It was new ground to explore for Dr. Heather Ross.
As part of the second annual United Nations International Day of Women and Girls in Science, Dr. Ross, recognized as one of the world's leading medical authorities on heart failure and heart transplant, as well as a renowned explorer, participated in her first Google Hangout.
Using Skype, the cardiologist at Peter Munk Cardiac Centre, visited six classrooms across North America, connecting with students ranging from Grade 3 to 9.
"I am a heart doctor and my job is to look after people with heart disease, heart failure, to do research and to teach at all levels, from undergraduate to medical school to people doing PhDs and learning more about cardiology," Dr. Ross said to open the 30-minute hangout.
It featured a presentation by Dr. Ross, and questions about her career path and specialization in cardiology, as well as the seven, global adventure treks – called
Test Your Limits – she has undertaken since 2006 to raise awareness and funds for heart disease awareness and research.
The Google Hangout online event was hosted by
Exploring By The Seat Of Your Pants, a not-for-profit with a goal of connecting classrooms across North America with leading scientists, adventurers and conservationists from around the world.
Dr. Ross used the session last week to support the goal of empowering girls and women to pursue study in the fields of science, technology, engineering and mathematics education, training and research.
And, she took it one step further by adding exploration into the mix.
Physician and explorer
Accompanied by fellow physicians and transplant patients, the Test Your Limits team has climbed mountains in Nepal, trekked in Bhutan and skied to the North and South Poles, raising more than $2 million.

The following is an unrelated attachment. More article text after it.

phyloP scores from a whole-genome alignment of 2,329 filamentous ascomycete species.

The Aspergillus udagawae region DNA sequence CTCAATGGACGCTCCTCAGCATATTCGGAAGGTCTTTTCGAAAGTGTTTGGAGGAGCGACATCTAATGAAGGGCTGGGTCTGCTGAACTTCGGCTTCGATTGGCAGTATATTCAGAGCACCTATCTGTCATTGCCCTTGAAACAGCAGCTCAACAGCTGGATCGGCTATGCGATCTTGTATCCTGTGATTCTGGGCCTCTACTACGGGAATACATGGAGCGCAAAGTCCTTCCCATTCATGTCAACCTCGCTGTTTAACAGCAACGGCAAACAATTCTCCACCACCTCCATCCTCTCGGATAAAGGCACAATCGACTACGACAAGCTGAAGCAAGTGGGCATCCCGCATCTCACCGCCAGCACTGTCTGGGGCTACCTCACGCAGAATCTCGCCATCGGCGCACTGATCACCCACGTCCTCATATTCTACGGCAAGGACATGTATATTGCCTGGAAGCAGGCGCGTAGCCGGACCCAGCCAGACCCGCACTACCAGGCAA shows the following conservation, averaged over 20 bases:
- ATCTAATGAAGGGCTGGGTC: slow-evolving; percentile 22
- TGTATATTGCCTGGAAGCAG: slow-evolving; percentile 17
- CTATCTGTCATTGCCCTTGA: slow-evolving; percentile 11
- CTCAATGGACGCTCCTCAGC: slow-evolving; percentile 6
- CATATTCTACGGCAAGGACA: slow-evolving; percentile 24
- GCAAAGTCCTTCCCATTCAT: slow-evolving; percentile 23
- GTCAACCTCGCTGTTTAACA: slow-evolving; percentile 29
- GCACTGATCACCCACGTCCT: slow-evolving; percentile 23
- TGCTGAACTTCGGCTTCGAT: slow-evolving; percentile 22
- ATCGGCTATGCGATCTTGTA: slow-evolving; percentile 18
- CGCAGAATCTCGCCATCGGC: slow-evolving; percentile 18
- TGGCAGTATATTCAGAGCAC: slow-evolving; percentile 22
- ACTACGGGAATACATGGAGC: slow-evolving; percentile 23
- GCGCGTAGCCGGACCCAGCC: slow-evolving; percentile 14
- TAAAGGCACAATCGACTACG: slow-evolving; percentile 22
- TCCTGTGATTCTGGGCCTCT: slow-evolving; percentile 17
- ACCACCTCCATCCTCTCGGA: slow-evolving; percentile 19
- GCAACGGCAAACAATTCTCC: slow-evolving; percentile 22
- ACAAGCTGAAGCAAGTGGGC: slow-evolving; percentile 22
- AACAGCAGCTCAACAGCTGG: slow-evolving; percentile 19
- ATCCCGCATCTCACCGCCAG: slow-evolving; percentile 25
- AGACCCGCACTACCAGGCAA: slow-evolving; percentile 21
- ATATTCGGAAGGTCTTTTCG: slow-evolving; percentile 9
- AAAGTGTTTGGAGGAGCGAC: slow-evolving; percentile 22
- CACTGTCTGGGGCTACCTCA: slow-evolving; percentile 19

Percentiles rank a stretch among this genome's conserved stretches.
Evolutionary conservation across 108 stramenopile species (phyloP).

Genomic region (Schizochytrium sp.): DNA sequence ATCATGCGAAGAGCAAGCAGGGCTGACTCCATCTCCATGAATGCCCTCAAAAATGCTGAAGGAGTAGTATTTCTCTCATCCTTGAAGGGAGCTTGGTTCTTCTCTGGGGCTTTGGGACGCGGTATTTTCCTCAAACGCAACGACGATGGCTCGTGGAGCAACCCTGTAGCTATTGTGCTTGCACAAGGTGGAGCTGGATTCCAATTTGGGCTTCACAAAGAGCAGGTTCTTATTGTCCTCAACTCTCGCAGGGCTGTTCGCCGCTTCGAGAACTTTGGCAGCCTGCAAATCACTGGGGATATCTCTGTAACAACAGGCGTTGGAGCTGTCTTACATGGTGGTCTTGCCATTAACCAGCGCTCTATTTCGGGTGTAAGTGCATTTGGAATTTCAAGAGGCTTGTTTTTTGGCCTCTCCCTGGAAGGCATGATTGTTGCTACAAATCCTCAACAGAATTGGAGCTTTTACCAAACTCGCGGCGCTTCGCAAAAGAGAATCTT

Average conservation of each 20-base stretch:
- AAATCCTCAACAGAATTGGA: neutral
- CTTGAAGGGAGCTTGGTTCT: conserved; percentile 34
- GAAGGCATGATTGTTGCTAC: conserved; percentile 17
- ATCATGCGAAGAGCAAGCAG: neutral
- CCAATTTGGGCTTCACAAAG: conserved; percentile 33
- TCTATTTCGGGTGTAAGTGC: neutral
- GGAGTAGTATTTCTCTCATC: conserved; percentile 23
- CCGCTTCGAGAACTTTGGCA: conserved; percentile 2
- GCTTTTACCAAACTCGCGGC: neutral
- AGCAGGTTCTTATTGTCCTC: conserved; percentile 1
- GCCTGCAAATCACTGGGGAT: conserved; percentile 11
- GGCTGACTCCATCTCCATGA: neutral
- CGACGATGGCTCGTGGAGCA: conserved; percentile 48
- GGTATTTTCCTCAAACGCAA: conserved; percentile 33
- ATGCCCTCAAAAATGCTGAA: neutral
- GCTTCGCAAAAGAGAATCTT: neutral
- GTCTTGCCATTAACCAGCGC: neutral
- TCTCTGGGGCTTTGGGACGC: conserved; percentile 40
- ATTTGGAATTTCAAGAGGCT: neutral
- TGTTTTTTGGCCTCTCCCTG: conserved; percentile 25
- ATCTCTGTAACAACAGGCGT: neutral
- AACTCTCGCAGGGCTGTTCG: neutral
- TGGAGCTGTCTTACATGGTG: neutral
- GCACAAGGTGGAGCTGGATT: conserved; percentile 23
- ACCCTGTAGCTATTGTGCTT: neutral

"There are a number of different ways in which the funds have been used," says Dr. Ross, named one of Canadian Geographic magazine's top explorers in 2015. "When we originally started the trips, we did not have formal funding for our fellowship program, so we had a number of our early fellows who were actually paid, fellows who have gone to lead their programs in countries such as Denmark and Argentina.
"We did not have formal funding for the mechanical heart program. I can actually name and think of patients lives that were saved because we were able to buy pumps with the money raised from the trips."
The declaration of every Feb. 11 as International Day of Women and Girls in Science, was passed by a UN resolution in December 2015. It's a tangible step towards achieving the goals outlined three months prior in the the
2030 Agenda for Sustainable Development.
Agreed to by the 193-member states of the UN, including Canada, the Agenda includes 17 Sustainable Development Goals within which science and women figure prominently.
One of these goals states: "achieve general equality and empower all women and girls."
Next adventure in April
For Dr. Ross, exploration has been a passion since childhood. So too has the dream she had as a five-year-old, that of one day becoming a doctor.
"I watch patients face the challenges of coping with heart disease, facing their mortality – I see courage, hope and strength in their eyes," she says. "As a physician I am continually amazed by the inner strength of my patients.
"I am overwhelmed by the experience. It's really what's driven me to push myself to new heights and reflect on how precious life truly is."
In April, Dr. Ross and the team, including two transplant patients, will once again test their limits in support of heart disease research as they cycle the Tibetan Plateaus from Lhasa to Kathmandu.
Follow their month-long journey: